Anti-tolerance laws encourage misguided beliefs. These laws validate for people that their beliefs are accurate, their hatred is well-founded, and their behaviors are warranted. Anti-tolerance laws promote overt racism, bigotry, oppression, and discrimination. The laws are blatant, giving opponents of the laws solid points of contention. Steps can be taken to overturn an anti-tolerance law—such as ones mandating the deportation of immigrants and the re-segregation of schools.

3. Does the expectation of tolerance lead to sudden disappointments, shocks, awkwardness, pain, and danger?

Expectations always have the potential for letdowns. People expect laws to protect them from unfair treatment, which can happen only in blatant, overt situations. Subtle violations are more nuanced and layered and harder to clarify. Laws of tolerance are no guarantees.

James Conley III did not expect to be racially profiled when he entered an Old Navy store in West Des Moines, IA on January 30, 2018, wearing an Old Navy jacket he received as a Christmas present. When the surveillance footage showed that he, indeed, wore the jacket into the store, store personnel offered no apologies.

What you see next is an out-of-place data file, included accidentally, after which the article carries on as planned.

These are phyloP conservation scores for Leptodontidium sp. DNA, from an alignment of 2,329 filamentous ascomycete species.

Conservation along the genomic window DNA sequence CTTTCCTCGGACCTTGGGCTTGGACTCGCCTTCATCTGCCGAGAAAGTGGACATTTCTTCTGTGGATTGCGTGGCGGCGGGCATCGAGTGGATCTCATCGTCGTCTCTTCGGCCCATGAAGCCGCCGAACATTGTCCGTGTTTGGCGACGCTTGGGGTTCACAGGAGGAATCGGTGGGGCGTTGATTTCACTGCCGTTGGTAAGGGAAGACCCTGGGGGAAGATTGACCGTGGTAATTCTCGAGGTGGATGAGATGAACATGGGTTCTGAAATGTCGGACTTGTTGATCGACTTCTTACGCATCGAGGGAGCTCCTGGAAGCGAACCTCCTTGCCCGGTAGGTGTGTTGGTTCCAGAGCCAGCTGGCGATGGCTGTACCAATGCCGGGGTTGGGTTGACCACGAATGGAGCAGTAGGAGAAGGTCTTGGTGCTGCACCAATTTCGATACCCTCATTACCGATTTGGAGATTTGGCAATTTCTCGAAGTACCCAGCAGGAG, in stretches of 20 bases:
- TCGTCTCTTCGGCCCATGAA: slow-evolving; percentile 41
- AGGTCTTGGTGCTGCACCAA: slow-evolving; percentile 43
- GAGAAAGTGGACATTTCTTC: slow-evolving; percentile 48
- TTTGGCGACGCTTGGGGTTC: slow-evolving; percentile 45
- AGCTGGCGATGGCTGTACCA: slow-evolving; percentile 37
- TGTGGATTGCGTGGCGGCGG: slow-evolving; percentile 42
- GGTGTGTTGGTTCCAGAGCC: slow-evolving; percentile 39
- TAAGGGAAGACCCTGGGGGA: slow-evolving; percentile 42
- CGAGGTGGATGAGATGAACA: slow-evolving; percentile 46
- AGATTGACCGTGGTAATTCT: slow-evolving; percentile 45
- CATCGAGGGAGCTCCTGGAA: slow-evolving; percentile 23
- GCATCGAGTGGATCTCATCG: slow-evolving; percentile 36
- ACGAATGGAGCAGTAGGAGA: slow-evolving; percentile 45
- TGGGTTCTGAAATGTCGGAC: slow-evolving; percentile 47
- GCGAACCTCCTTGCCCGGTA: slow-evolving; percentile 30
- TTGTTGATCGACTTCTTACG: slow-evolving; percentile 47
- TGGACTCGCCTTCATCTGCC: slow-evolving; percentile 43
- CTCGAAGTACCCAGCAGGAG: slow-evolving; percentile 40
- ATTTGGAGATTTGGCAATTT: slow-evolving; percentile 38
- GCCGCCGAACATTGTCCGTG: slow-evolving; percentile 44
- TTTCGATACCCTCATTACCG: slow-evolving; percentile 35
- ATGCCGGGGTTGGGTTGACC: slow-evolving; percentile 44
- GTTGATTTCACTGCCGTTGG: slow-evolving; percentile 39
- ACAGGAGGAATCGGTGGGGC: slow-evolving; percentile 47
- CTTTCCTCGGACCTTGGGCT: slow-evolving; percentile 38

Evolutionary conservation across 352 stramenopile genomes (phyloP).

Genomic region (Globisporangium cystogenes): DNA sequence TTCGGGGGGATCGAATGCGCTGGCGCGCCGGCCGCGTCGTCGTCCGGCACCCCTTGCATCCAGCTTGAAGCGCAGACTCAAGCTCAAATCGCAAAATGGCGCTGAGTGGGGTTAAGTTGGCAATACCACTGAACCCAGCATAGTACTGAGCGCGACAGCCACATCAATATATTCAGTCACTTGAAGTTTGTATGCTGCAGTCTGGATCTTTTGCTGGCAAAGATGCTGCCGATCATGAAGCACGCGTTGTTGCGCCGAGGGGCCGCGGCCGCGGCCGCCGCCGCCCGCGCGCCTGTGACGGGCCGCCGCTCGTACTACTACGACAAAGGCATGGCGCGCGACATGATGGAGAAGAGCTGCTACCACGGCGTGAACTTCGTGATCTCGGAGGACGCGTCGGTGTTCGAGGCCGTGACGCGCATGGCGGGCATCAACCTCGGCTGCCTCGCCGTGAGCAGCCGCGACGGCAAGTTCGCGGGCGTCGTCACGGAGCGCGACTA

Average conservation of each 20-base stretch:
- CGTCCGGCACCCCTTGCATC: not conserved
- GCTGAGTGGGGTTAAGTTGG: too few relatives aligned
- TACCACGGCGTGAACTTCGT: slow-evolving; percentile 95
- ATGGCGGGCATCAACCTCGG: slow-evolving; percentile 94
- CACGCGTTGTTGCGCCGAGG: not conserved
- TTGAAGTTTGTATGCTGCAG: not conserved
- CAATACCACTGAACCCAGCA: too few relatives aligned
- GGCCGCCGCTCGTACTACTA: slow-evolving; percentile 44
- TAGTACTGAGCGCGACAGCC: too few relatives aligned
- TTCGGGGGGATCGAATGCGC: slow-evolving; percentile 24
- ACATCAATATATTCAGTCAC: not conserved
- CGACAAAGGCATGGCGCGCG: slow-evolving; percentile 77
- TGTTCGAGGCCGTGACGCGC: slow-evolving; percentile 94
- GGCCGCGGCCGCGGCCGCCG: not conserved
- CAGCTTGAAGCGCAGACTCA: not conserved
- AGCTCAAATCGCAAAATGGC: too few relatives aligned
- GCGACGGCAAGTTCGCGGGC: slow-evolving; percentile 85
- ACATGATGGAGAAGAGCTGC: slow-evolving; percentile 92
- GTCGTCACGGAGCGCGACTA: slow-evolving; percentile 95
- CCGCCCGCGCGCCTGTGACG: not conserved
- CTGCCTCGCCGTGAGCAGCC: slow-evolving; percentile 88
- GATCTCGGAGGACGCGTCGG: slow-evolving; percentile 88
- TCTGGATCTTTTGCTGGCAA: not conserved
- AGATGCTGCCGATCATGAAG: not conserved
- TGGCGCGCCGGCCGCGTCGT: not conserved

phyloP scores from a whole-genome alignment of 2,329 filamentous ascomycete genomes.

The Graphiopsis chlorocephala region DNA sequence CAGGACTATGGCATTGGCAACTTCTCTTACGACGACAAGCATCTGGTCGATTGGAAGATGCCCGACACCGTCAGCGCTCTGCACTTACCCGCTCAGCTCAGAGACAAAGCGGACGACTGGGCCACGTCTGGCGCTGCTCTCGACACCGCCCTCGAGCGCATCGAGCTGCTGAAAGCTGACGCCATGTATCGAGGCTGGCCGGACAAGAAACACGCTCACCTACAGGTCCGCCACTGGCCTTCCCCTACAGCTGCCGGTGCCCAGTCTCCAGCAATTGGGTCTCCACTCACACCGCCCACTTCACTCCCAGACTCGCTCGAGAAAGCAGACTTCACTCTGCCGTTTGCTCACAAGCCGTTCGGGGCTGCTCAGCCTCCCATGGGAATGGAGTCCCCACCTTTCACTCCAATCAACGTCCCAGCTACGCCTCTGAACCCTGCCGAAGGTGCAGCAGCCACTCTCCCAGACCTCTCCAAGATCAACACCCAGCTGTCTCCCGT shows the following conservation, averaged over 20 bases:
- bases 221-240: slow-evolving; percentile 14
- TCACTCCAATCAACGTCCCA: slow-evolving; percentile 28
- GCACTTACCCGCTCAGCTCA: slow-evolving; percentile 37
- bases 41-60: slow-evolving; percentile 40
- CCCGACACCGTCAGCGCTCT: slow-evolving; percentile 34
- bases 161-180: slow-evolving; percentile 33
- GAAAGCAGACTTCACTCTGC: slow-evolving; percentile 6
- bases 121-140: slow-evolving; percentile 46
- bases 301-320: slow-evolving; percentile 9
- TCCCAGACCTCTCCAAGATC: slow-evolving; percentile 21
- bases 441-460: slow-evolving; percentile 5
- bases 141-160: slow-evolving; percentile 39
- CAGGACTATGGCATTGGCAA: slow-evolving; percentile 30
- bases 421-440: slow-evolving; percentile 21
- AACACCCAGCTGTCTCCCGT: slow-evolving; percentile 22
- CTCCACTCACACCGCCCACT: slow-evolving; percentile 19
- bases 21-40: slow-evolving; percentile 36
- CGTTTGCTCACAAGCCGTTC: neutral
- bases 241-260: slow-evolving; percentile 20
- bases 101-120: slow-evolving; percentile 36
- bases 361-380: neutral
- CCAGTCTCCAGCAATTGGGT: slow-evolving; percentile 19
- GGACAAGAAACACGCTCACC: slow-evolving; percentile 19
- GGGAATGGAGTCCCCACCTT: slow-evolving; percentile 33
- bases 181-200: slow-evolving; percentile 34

And, on April 12, 2018, Rashon Nelson and Donte Robinson expected to engage in a non-eventful visit to a Philadelphia, PA, Starbucks for a business meeting. They did not expect to be arrested and charged with criminal activity.

4. If not tolerance, then are you saying the goal should be acceptance, but that can’t be mandated?

The overarching goal is equality. Laws only mandate rudimentary tolerance but don’t guarantee acceptance. Tolerance carries the message that certain people or situations must be allowed regardless of one’s feelings about them. Forced emotional suppression creates anger, frustration, and fear. Unchanged minds and errant behavior go underground. The cold, hard veneer over searing hatred remains intact. We realize acceptance through interpersonal relationships developed through curiosity, a genuine interest in other people, an open heart, and an open mind. Tolerance and acceptance are emotion-laden states that laws can’t regulate.

5. Comment on flare-ups of white supremacy in the world stirred up by Russian bots via the internet.

The convenience of the internet and the speed with which people disseminate information and ideas offer prime opportunities for international collaboration. White supremacists also are active in Poland, Brazil, and Germany. They confer with each other internationally on weapons, combat tactics, attack strategies, and other tenets of operation. They infiltrate social media to spread propaganda and recruit new members. They visit other countries and hold meetings and participate in each other’s rallies.